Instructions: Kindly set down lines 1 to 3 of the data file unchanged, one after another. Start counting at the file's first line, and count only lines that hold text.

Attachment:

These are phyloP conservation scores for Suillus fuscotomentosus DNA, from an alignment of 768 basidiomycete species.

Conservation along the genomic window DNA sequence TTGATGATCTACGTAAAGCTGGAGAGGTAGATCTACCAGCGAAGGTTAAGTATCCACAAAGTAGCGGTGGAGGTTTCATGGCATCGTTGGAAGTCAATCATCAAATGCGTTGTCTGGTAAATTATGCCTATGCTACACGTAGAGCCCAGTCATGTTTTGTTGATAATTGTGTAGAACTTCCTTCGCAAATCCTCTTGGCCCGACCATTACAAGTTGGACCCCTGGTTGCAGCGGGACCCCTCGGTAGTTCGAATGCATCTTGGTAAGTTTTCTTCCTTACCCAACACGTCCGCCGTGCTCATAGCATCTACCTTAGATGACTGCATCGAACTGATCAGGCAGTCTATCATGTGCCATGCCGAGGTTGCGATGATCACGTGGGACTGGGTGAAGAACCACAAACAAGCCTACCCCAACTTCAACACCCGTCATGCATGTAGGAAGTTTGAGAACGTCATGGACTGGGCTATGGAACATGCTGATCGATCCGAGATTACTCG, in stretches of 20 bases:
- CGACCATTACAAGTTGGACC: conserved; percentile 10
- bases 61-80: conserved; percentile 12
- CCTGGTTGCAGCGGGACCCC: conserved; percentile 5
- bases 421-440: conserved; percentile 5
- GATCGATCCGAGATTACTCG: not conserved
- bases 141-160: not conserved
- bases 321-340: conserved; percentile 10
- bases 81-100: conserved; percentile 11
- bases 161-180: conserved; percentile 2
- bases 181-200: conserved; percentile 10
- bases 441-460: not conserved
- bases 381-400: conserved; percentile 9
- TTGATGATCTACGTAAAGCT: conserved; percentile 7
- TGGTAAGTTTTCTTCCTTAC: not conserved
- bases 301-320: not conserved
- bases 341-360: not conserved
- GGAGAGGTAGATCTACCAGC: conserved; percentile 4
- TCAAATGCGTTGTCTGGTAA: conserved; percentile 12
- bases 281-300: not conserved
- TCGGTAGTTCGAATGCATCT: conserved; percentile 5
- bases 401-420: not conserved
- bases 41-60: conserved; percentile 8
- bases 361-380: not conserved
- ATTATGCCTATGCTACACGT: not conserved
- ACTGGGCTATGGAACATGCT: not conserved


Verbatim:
These are phyloP conservation scores for Suillus fuscotomentosus DNA, from an alignment of 768 basidiomycete species.

Conservation along the genomic window DNA sequence TTGATGATCTACGTAAAGCTGGAGAGGTAGATCTACCAGCGAAGGTTAAGTATCCACAAAGTAGCGGTGGAGGTTTCATGGCATCGTTGGAAGTCAATCATCAAATGCGTTGTCTGGTAAATTATGCCTATGCTACACGTAGAGCCCAGTCATGTTTTGTTGATAATTGTGTAGAACTTCCTTCGCAAATCCTCTTGGCCCGACCATTACAAGTTGGACCCCTGGTTGCAGCGGGACCCCTCGGTAGTTCGAATGCATCTTGGTAAGTTTTCTTCCTTACCCAACACGTCCGCCGTGCTCATAGCATCTACCTTAGATGACTGCATCGAACTGATCAGGCAGTCTATCATGTGCCATGCCGAGGTTGCGATGATCACGTGGGACTGGGTGAAGAACCACAAACAAGCCTACCCCAACTTCAACACCCGTCATGCATGTAGGAAGTTTGAGAACGTCATGGACTGGGCTATGGAACATGCTGATCGATCCGAGATTACTCG, in stretches of 20 bases:
- CGACCATTACAAGTTGGACC: conserved; percentile 10